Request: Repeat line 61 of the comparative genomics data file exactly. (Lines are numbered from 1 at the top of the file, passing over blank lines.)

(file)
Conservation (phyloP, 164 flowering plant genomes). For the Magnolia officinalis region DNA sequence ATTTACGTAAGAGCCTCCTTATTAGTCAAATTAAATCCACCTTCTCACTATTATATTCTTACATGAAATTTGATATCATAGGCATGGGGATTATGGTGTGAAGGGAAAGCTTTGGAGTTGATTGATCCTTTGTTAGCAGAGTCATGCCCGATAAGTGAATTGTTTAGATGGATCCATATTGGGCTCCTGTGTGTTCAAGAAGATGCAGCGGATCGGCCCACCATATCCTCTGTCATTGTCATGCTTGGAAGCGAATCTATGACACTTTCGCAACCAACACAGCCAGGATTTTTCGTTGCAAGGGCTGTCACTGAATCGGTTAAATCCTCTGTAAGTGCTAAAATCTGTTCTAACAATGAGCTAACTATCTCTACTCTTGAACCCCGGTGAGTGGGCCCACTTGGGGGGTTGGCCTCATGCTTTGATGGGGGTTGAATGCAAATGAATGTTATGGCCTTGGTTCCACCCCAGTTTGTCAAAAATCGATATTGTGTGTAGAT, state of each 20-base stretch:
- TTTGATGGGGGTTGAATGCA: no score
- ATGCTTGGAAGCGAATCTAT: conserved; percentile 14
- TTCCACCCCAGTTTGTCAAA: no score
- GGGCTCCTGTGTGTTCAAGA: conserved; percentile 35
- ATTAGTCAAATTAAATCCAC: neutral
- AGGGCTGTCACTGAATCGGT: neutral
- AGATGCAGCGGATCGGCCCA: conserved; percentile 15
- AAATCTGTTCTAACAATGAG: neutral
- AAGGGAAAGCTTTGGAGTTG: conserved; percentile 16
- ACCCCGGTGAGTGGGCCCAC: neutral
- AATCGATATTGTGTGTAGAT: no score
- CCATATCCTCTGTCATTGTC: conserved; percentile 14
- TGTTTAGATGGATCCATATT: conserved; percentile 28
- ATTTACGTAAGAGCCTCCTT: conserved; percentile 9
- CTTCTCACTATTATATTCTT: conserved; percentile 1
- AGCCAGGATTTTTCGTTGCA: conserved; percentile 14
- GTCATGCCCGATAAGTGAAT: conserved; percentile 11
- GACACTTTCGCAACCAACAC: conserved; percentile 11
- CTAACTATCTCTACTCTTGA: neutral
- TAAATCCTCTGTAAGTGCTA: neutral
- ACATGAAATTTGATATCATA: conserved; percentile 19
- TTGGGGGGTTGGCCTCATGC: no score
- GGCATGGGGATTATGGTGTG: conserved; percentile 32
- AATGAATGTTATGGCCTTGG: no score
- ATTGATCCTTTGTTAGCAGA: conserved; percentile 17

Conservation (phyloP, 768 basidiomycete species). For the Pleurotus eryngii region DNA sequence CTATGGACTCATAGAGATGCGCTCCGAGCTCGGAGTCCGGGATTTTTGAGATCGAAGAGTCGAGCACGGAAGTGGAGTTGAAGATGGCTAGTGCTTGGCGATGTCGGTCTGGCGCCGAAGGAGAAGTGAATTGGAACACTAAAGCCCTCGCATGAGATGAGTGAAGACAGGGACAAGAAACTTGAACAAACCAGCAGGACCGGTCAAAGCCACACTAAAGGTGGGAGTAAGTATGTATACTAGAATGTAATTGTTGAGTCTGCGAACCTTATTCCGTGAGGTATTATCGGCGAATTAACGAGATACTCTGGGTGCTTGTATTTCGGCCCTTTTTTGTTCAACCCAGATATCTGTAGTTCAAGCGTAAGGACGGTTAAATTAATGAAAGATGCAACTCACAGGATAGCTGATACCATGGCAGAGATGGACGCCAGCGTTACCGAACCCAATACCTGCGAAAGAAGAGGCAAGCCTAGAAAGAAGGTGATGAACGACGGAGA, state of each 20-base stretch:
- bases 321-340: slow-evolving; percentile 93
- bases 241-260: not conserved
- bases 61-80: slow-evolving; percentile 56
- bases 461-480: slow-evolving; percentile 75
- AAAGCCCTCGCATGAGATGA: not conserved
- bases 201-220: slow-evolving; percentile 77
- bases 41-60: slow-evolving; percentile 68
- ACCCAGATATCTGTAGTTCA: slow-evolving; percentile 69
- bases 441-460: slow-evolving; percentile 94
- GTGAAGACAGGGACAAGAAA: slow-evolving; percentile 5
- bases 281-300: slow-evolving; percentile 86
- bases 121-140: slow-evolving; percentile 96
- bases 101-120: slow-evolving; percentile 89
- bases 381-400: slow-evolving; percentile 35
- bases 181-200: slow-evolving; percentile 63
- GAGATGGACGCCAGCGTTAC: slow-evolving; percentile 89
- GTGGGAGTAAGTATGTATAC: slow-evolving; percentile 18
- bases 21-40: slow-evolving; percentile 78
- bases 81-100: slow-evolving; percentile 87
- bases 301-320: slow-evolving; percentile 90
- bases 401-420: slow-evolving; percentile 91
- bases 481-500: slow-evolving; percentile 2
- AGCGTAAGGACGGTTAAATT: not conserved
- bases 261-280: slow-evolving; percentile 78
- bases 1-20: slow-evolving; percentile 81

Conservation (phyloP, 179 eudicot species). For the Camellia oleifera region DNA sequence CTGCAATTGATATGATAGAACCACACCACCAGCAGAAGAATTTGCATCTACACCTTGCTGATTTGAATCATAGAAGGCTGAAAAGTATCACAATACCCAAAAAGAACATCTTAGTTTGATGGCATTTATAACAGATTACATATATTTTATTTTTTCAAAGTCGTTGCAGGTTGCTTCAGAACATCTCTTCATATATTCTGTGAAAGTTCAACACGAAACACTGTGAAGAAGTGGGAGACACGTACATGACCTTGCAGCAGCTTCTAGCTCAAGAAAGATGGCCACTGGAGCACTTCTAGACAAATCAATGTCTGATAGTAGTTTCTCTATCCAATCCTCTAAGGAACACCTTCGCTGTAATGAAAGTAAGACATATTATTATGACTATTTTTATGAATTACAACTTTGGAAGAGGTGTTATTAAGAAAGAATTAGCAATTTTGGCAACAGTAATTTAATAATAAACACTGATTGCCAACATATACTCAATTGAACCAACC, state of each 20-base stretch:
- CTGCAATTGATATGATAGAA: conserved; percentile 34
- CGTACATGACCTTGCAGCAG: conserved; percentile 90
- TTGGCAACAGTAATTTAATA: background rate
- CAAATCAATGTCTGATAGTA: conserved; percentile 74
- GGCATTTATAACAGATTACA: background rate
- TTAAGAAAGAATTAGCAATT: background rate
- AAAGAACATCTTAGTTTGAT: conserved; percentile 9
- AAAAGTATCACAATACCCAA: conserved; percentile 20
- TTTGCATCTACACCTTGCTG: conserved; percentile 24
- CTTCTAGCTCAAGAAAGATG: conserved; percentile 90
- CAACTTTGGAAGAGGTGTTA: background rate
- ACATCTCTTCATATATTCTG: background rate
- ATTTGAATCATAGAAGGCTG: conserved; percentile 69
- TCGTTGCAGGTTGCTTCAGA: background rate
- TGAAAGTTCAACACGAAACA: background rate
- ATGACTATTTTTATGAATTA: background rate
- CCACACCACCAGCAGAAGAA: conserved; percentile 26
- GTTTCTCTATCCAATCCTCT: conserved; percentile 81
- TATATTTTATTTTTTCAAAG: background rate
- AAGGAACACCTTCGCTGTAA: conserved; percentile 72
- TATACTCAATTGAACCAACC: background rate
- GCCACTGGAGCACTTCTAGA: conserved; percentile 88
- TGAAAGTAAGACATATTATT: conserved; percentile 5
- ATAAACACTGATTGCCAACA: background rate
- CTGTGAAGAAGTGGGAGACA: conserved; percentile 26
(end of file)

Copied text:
- AAAAGTATCACAATACCCAA: conserved; percentile 20